Friday, 15 May 2009

The Search For 'Belonging'

I've had enough! enough of the bullshit, enough of the political posturing, enough of the denial, enough of it all already.
Somewhere along the line during the historical abuse enquiry alot of people seem to have forgotten that more than anything its about people, real people who were once children, children who should have been nurtured, loved, cared for, inspired by and guided into adulthood by those who were employed and trusted to do so. The system that should have protected those children failed miserably.
I'm gonna share with you some of my reality!
As I entered HDLG aged 9 my feelings of rejection overwhelmed me, rejected my my natural mother twice and then by my adoptive parents it didnt take long before I started to believe the adults around me when they said 'you're no good, nobody wants you, you'll never amount to anything'
I never really fit in during my time at hdlg, I didnt have many friends, I was what you would term as a 'loner' moody and withdrawn.
I was the perfect target for those who would abuse me.
I wanted to 'belong', oh god I so craved acceptance from my peers but, apart from a very few, it never happened.
School was the same, especially secondry where the stigma of being from hdlg coupled with my quiet nature made me a target for bullies and off the cuff remarks that really hurt.
Over the years I have craved for that sense of belonging, I have lived on the streets in London, become part of the drug scene, stumbled from one failed relationship to another, been a punk, been a biker, joined an outlaw bike club and been to prison, I even spent a year in a hari krishna temple but through it all I just wanted to be accepted and belong.
Even now, aged 47, I still crave that acceptance, but those words still haunt me,
'you're no good, nobody wants you, you'll never amount to anything'


  1. Allan, You do amount to things, you have close friends who love and care for you. I know it's impossible to undo the past but it's not possible to bury it where it belongs and move on. Don't let these people take your future away too. They are not worthy.
    You know where I am if you want to talk about anything. xx

  2. Ozzy.

    It is hard to leave a comment without sounding patronising.

    What I will say is more and more people are starting to understand the failings of our "care" system. Although only those who have experienced these atrocity's will ever know the full impact of them.

    There are those of us who do their best to try and understand the trauma and life damaging atrocity's yourself and all abuse survivors have had to endure.

    You do have acceptance and those like me are not so ready to judge anybody quite as quickly as they might have done previously. There are people fighting your corner, but as you will be only too aware, it is a very difficult and drawn out process but like you we will not give up!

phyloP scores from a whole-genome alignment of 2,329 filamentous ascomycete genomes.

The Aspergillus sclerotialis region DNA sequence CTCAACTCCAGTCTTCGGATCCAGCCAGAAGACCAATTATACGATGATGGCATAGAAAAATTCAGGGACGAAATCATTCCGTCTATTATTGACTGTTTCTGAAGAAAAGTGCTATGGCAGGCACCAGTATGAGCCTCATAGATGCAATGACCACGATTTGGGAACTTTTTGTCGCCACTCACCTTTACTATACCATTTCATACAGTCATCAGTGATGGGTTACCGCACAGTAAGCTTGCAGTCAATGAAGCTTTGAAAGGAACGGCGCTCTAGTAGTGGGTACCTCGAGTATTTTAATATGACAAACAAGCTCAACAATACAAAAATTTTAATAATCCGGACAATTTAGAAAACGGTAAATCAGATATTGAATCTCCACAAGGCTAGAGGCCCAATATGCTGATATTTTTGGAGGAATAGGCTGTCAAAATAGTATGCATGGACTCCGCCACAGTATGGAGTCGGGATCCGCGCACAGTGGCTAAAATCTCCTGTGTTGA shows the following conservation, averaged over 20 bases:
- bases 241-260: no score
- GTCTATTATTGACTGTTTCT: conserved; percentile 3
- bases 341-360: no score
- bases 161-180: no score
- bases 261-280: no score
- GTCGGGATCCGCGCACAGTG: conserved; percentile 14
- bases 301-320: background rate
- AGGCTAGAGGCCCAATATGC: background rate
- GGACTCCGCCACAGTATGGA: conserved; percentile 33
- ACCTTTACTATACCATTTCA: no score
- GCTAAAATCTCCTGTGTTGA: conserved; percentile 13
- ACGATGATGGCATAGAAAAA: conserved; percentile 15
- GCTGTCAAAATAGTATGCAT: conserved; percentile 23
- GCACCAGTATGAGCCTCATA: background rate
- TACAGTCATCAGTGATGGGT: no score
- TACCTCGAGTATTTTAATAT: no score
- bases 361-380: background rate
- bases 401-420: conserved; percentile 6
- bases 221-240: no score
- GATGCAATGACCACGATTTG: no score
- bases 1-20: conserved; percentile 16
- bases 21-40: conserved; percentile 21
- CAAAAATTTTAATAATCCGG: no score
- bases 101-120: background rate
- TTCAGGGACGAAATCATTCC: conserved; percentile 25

I know it's easy to say, but stay strong, the rest of us need your strength.

  3. Allan, your post made me sad. I am the same age as you and I too remember the feeling of not belonging and being cast as a nobody. But we are someone, the baby in your arms proves that you are somebody who cares and will not give up, just as I will never give up for as long as there is breath in my body.

    Take care we are all here together watching over each other.


  4. Ozzy
    I don’t know if you have watched the documentary Chosen.
    It gives ordinary people like myself that hasn’t experienced any abuse, an insight into how a Vitim might feel . The three men that appear in this documentary give A very frank account of there experiences from the time they were chosen to there thoughts and nightmares that have lived with them into mid life.
    I can now see why it took so long for this documentary to get funding and finally into production
    People don’t like talking about the subject of abuse it makes them feel uncomfortable but ,very slowly the tide is changing. You are not a nobody Ozzy you are a very important part of this tidal change keep bloging ,ill keep talking to people even if it does make them uncomfortable and to every one else that is doing there best to bring change to a failing child care system.
    Good luck.

  5. Dear Ozzy,

    I understand your need to be accepted, I think the hardest part is learning to accept yourself. When a person has suffered abuse, it is not something you get over, it is something you are forced to live with daily. Little things that can make you feel like nothing, it comes in the way of relationships because a person is scared to give themselves fully, just in case, trying to protect themselves. Drugs give a person the confidence to be the person they want to be, at the time feeling no need for acceptance. I won't bore you anymore, but did you ever read 'We're all doing time' by Bo Lozouf? Sometimes it can prove helpful (and distressing when writing it) writing down all you can remember of what happened to you. When you write it you live it, but when you read it back it can sort of give an objective look at the past and a realisation that it was something that you had no control over.

    All in all, my best wishes and stay smiling and strong.

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